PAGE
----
Before getting much further into this year’s political season, Idahoans might take a moment to reflect on a slice of their political history, a 30-year stretch unlike any other comparable period in Idaho … ever.
That would be the last 30 years, from 1990 to 2020. In the stretch between general election day in November of 1990, and extending almost surely beyond November this year, Idaho will have been dominated overwhelmingly politically by one party: the Republican.
There are no indicators that will change any time soon. For now, so far, we can safely say that stretch has run for three decades.
At this point back in the summer of 1990, that isn’t what many people watching Idaho politics closely would have predicted, and it definitely would not have been a common prediction even after November 1990.
That year as a whole had its struggles and rises and falls, but when the books were closed on 1990 Idaho politics, what had happened was that the state was as close to tipping toward Democratic control as it had gotten since 1958. Democrat Cecil Andrus won a fourth term in a landslide, and the party held two other statewide offices. Both of the U.S. House seats went to Democrats, one of those in a landslide. The state Senate was evenly split in a tie. Democrats picked up seats at the state House and at the county level as well.
That was the picture 30 years (minus a few months) ago. Idaho politics has looked nothing like that since. After that election in 1990 Democrats became a rarity above the legislative level and sparse even there. Democrats won election to congressional seats in Idaho just twice in all that time, and not much more often to lower-level statewide offices. Many were wiped out in 1992, even more in 1994, and by 1996 their levels were sliced roughly to the mini-minorities where they have resided ever since.
It’s been three decades of overwhelming dominance by Republicans.
My point here is to note how unusual this is. That is much the longest period either party has had sweeping control in the state.
Idaho Territory started out as Democratic turf (beginning with all those miners from the Confederacy), but that lasted only about a dozen years before the parties became competitive. By the time of statehood in 1890 Republicans had an edge in the state, controlling most major and lesser offices and the legislature. But that control didn’t last long; in 1896 they were swept out by Democrats, Populists and breakaway Silver Republicans who together dominated the state for another half-dozen years.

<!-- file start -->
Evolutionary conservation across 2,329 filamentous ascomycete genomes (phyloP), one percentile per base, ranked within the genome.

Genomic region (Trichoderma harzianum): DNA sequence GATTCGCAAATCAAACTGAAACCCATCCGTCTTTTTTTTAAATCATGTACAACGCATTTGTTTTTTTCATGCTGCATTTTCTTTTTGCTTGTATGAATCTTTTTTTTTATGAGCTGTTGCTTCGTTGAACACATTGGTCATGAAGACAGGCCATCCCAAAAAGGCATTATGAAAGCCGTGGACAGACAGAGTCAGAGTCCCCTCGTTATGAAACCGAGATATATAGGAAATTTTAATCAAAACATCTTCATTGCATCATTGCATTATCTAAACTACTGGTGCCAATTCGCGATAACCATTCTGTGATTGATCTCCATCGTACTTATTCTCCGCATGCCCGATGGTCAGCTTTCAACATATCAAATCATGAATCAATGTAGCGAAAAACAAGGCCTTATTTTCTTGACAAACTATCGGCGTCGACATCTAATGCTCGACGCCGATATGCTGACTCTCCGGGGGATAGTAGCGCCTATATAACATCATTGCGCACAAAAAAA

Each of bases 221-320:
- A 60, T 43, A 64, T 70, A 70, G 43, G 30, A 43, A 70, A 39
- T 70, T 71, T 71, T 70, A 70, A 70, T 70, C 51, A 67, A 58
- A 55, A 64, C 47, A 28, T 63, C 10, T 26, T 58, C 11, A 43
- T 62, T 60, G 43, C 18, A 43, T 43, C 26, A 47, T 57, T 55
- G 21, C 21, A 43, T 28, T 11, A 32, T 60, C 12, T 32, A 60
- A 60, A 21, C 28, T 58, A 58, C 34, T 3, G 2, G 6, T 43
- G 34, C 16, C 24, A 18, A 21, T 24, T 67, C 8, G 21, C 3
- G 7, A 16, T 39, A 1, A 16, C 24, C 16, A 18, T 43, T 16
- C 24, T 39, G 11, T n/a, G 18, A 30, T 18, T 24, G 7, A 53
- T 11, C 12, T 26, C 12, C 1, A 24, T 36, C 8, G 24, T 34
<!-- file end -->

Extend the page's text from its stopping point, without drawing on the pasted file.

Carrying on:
From then to 1920 the parties seesawed and ran a series of close-fought elections, and the legislature switched hands periodically. Idaho like most of the rest of the nation went strongly Republican in the 1920s (owing not wholly but partly to a split between Democratic and populist groups). Then in the 1930s Democrats dominated again in the New Deal years, nearly the whole decade. The 1940s saw another series of close contests and split wins between the parties. The early 1950s were mostly Republican, but toward the end of the decade the Democrats shot to a brief period of strong dominance.
Note the numbers of years through all this: Significant partisan changes often happened every half-dozen to a dozen years.
Then things slowed.
In 1960 the Republicans recovered, and over the next 30 years, up to 1990, the two parties engaged in serious competition, with Republicans prevailing most often but by no means always. From 1960 to 1990, Democrats never controlled either chamber of the legislature but they elected at least one member of Congress for every election cycle but one, and they held the governorship for 20 of those 30 years. Idaho was not a purple state but it often was competitive.
And then, after 1990, it stopped.
The reasons are many and complicated, too many and too much to get into here.
But at this junction, looking at the historical patterns and what may (or not) lie ahead, the question begs itself: How many more years before Idaho politics comes unfrozen? And under what circumstances might that happen?